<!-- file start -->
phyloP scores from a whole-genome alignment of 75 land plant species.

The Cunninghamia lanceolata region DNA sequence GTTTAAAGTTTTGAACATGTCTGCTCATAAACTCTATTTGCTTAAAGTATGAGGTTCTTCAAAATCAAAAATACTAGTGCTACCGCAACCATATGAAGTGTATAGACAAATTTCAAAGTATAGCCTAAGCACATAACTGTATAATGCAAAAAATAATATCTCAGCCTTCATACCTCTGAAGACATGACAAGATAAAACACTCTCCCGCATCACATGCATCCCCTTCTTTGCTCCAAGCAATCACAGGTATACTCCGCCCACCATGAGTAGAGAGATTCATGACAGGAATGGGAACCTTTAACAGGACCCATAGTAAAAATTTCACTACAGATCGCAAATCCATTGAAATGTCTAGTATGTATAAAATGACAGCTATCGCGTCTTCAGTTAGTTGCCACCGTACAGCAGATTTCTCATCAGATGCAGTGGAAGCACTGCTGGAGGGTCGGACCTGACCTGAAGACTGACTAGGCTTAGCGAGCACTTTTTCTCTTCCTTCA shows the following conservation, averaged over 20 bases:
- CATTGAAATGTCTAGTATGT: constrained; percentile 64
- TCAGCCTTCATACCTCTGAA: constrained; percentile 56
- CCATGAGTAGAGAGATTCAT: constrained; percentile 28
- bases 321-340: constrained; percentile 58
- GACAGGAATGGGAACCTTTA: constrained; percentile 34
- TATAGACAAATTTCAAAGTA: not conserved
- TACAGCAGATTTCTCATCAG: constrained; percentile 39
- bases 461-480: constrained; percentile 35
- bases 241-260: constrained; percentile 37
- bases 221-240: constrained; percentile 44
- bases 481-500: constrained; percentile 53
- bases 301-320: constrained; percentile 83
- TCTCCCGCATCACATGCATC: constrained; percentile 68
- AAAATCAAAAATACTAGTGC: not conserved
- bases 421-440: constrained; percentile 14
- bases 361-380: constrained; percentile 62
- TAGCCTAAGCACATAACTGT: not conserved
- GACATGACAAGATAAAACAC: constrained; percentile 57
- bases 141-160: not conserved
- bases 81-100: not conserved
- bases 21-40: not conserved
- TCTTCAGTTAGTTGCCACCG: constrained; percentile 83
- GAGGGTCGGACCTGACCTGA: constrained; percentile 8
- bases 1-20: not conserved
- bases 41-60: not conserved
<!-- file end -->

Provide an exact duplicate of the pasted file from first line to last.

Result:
phyloP scores from a whole-genome alignment of 75 land plant species.

The Cunninghamia lanceolata region DNA sequence GTTTAAAGTTTTGAACATGTCTGCTCATAAACTCTATTTGCTTAAAGTATGAGGTTCTTCAAAATCAAAAATACTAGTGCTACCGCAACCATATGAAGTGTATAGACAAATTTCAAAGTATAGCCTAAGCACATAACTGTATAATGCAAAAAATAATATCTCAGCCTTCATACCTCTGAAGACATGACAAGATAAAACACTCTCCCGCATCACATGCATCCCCTTCTTTGCTCCAAGCAATCACAGGTATACTCCGCCCACCATGAGTAGAGAGATTCATGACAGGAATGGGAACCTTTAACAGGACCCATAGTAAAAATTTCACTACAGATCGCAAATCCATTGAAATGTCTAGTATGTATAAAATGACAGCTATCGCGTCTTCAGTTAGTTGCCACCGTACAGCAGATTTCTCATCAGATGCAGTGGAAGCACTGCTGGAGGGTCGGACCTGACCTGAAGACTGACTAGGCTTAGCGAGCACTTTTTCTCTTCCTTCA shows the following conservation, averaged over 20 bases:
- CATTGAAATGTCTAGTATGT: constrained; percentile 64
- TCAGCCTTCATACCTCTGAA: constrained; percentile 56
- CCATGAGTAGAGAGATTCAT: constrained; percentile 28
- bases 321-340: constrained; percentile 58
- GACAGGAATGGGAACCTTTA: constrained; percentile 34
- TATAGACAAATTTCAAAGTA: not conserved
- TACAGCAGATTTCTCATCAG: constrained; percentile 39
- bases 461-480: constrained; percentile 35
- bases 241-260: constrained; percentile 37
- bases 221-240: constrained; percentile 44
- bases 481-500: constrained; percentile 53
- bases 301-320: constrained; percentile 83
- TCTCCCGCATCACATGCATC: constrained; percentile 68
- AAAATCAAAAATACTAGTGC: not conserved
- bases 421-440: constrained; percentile 14
- bases 361-380: constrained; percentile 62
- TAGCCTAAGCACATAACTGT: not conserved
- GACATGACAAGATAAAACAC: constrained; percentile 57
- bases 141-160: not conserved
- bases 81-100: not conserved
- bases 21-40: not conserved
- TCTTCAGTTAGTTGCCACCG: constrained; percentile 83
- GAGGGTCGGACCTGACCTGA: constrained; percentile 8
- bases 1-20: not conserved
- bases 41-60: not conserved